So, your pitching staff's taken a beating. There's more red DL marks than Red Cross.
Fear not. Help is here.
Three pitchers have risen from Waiver Wire mediocrity to pickup worthy status in just about every format, except the shallowest.
Your wire will vary, depending on how many folks are in an early-season comma, but here are three names to look at, currently ranked 15-17 by Yahoo! scoring, if you need armed reinforcements. (Listed in order of preference:)
Wandy Rodriguez, LHP, Astros (1-1, 1.89 ERA, 1.00 WHIP, 18Ks, 19 IP): Time to wave the magic Wandy? You bet. OK, so I'm a bit biased, as a Wandy owner in the Observer mixed-league, but after flirting with the left-handed Minute Maid strikeout artist in previous seasons, Wandy is proving himself early to be someone you can trust. Will this short-term relationship last more than a few spring dates? We shall see. But after mowing down the Reds with 7 innings of 2-hit, 2-BB, 10K wizardry, there's a sneaky feeling this one could go the distance.
Edwin Jackson, RHP, Tigers (1-0, 2.14 ERA, 0.81 WHIP, 13 Ks, 21 IP): The first time I heard about Jackson was in 2003, working for the Times-Union in Jacksonville, Fla. After moving up to the No. 4 ranked prospect in all of baseball in 2004, Jackson battled injury and inconsistency (where have we heard that before), before landing with the Rays and putting together a nice, but pedestrian season as Tampa Bay's fifth starter. With too many cooks in the Rays' kitchen (namely David Price), Jackson became expendable and sent packing for OF Matt Joyce. Playing in spacious Comerica, this could be year his 4-pitch arsenal, including a 95 mph fastball and lethal 89 mph slider all come together. He's especially tempting in a 4x4, as the 6.1 K rate will keep you above water in strikeouts, but just barely.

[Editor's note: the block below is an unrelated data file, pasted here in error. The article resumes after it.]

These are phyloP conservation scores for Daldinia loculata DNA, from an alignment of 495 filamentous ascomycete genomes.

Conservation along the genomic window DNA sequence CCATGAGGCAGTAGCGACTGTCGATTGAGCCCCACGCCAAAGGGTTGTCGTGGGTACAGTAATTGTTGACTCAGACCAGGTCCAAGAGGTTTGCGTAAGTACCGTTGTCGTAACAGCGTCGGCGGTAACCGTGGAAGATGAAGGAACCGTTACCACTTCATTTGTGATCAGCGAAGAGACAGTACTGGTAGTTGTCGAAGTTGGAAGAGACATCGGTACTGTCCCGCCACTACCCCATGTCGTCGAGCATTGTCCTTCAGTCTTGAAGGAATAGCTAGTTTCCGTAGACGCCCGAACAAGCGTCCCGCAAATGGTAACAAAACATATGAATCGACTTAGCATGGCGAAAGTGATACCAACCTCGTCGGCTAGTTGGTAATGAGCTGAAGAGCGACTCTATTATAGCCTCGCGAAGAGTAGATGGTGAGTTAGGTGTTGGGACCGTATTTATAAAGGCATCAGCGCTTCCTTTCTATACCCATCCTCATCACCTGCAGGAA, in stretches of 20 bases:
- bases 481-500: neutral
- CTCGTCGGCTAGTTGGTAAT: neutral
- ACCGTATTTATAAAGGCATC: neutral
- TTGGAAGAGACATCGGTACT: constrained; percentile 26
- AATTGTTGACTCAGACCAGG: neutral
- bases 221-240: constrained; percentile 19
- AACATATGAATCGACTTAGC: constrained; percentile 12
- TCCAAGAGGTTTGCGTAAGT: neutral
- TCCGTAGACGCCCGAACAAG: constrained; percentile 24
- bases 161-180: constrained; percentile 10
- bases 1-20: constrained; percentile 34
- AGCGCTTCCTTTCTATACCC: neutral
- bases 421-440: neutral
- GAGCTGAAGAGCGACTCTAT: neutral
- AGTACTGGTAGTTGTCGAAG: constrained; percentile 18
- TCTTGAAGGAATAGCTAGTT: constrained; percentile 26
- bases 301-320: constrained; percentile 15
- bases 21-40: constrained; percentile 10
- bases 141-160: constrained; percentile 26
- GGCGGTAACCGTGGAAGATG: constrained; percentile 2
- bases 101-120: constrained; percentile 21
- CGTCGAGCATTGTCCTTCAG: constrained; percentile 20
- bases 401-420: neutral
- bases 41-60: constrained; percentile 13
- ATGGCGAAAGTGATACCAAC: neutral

Ricky Romero, LHP, Blue Jays (2-0), 1.71 ERA, 1.10 WHIP, 13Ks, 21 IP): Romero and Jackson are almost waiver wire twins. Only with Jackson, we've seen what he can do pitching a couple years in the AL East, while Romero is a virtual unknown. Both have the same K rate this year, and both have checkered minor league pedigree. Romero has never been that highly-touted (ranked just 8th best prospect in Toronto's system in 2009), but injuries to Shaun Marcum and Dustin McGowan have opened the door. Control has always been an issue with Ricky (3.8 BB rate in the minors), but so far, just 4 walks in 21 IP has Romero sounding like a real estate agent: Location, location, location. His latest gem against the A's is not exactly like facing the '27 Yankees. We don't really know what to expect from Romero, but he just got snapped up in our 10-team mixed league and he's worth rostering in yours, too.